From the Lawrence Daily Journal-World for Jan. 11, 1913:
- "As usual, when the snow remains on the ground a few days, the sleds appear on the hilly streets and the coasters have a good time. The last two or three nights have been no exceptions to this rule and as early as eight or nine o'clock the kids start coasting down the hills, but the big bob-sleds generally observe the city ordinance by staying off until after the last street car has passed, which generally means about half past eleven or twelve o'clock. When the coasters observe this ordinance the danger of accidents is greatly lessened and except for an occasional spill or two the coasting is excellent. Some of the larger bobs were going as far as Massachusetts street last night, but the majority, owing to the unpacked condition of the snow, were only able to make the Vermont crossing. A few more nights of this snow will see the hills in a fine condition as the snow is the dry kind that, when packed, forms a glassy surface that makes the sleds come flying down the incline at a lively clip."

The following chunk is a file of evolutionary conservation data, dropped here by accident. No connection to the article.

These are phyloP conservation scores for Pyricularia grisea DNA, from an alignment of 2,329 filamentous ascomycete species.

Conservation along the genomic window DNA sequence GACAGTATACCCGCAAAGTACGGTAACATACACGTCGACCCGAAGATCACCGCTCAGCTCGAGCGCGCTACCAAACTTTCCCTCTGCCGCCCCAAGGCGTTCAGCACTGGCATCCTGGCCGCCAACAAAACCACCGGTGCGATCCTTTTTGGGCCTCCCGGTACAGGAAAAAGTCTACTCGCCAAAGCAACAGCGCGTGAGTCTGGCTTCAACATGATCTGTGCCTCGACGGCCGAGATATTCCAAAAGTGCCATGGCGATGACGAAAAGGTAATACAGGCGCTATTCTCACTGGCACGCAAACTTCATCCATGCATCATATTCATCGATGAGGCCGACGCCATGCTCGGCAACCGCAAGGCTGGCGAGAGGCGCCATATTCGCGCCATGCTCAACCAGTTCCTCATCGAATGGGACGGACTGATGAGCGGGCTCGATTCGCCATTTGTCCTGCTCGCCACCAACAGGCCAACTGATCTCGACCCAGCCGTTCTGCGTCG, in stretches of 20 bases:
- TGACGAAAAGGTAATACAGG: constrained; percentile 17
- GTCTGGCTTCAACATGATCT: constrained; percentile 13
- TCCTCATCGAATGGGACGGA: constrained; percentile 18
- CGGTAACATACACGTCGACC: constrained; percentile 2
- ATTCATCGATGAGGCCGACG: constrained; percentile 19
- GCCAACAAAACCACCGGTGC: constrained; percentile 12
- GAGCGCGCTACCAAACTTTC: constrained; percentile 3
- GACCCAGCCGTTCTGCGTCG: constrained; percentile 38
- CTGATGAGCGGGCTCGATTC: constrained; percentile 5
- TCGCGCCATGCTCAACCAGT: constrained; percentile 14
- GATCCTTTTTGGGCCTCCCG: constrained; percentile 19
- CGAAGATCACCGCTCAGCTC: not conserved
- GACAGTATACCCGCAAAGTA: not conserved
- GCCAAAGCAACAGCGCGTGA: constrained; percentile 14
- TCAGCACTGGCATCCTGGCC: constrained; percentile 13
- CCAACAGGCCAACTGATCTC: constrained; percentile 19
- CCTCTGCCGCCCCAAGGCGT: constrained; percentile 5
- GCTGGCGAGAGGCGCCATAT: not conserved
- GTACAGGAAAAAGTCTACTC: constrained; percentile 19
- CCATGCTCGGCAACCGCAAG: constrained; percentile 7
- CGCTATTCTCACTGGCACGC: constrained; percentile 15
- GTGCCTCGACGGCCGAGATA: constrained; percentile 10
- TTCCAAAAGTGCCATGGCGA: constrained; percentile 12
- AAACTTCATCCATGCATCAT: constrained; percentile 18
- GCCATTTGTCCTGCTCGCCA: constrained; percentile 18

- "While it is admitted by Dean F. W. Blackmar, of the University, that the big factor in reducing the cost of living is the production of more and better crops on the farm, it must be the country man and the country boy who must do it and not the city bred man or boy. Dean Blackmar in an address delivered before the Kansas Board of Agriculture yesterday declared that the present 'back to the farm' movement was very much 'nonsense.' Prof. Blackmar explained that the present generation of city folks had gone too far away from the simple life to ever return to the soil and make successful farmers. He stated that if the average city man went to the farm he would be a failure and would only further decrease the production of the farms."